Burundi is the 15th largest tea producer in the world.
The country produces 40,000 metric tonnes of tea per year, exporting 95% of it to Europe, the USA, as well as to other African countries.
History of Tea in Burundi
The first tea plants were introduced to Burundi soil in 1931, however, the mass plantation didn’t start until the 1970s.
With the rise of commercial tea farms, the country significantly improved its economy, being one of the largest African exporters of Black, Green, and Oolong teas in the world.
Besides exporting most of its tea, Burundi also has a proper tea culture worth exploring.
Tea Culture in Burundi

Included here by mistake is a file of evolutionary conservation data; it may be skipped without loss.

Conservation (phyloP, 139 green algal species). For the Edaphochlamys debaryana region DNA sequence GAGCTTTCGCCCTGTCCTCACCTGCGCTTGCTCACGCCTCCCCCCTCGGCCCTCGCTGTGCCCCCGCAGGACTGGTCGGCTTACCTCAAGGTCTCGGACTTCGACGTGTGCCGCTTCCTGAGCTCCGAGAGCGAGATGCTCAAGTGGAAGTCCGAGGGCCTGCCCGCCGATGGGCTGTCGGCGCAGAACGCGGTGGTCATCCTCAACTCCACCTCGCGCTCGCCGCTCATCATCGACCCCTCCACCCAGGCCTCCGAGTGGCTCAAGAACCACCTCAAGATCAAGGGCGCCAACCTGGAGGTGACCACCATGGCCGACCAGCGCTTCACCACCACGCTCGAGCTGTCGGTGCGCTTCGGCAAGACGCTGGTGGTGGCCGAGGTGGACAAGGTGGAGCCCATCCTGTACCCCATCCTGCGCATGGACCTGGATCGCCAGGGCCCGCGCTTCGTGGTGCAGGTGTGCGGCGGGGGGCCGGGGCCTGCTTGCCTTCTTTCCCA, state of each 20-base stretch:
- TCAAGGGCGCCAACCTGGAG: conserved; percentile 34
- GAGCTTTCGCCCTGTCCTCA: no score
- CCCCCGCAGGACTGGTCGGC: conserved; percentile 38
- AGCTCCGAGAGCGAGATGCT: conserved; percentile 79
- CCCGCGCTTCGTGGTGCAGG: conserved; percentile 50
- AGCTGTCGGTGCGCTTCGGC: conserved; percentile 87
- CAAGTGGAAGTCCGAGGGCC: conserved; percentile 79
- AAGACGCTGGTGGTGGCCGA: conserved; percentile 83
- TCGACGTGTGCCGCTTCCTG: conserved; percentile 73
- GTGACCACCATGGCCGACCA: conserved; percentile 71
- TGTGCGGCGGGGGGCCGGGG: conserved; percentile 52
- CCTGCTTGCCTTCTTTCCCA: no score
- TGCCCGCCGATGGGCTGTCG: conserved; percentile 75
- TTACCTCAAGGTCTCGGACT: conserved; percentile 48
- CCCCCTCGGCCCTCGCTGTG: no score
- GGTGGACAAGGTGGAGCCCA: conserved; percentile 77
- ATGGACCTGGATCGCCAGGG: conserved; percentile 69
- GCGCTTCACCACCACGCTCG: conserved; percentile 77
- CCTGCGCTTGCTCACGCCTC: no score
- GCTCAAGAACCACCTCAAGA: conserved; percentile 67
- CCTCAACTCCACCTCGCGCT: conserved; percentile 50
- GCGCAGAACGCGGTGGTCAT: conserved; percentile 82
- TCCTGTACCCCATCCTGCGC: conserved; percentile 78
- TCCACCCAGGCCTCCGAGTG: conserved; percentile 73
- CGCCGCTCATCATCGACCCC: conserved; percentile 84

Brewing tea in Burundi is part of a family tradition and it’s mostly done at people’s homes.
Of course, there are tourist spots where freshly brewed Black tea is served with milk and sugar, but the best tea is always found in private households.
The country offers a large loose-leaf selection of premium quality, while tea bags are also part of Burundi tea factories, depending on the exportation demand.
Burundians often carry a thermos and drink a few cups of tea per day.
The country was a Belgian colony, so most of their crops like tea, coffee, and cocoa were for export only and not for domestic use.
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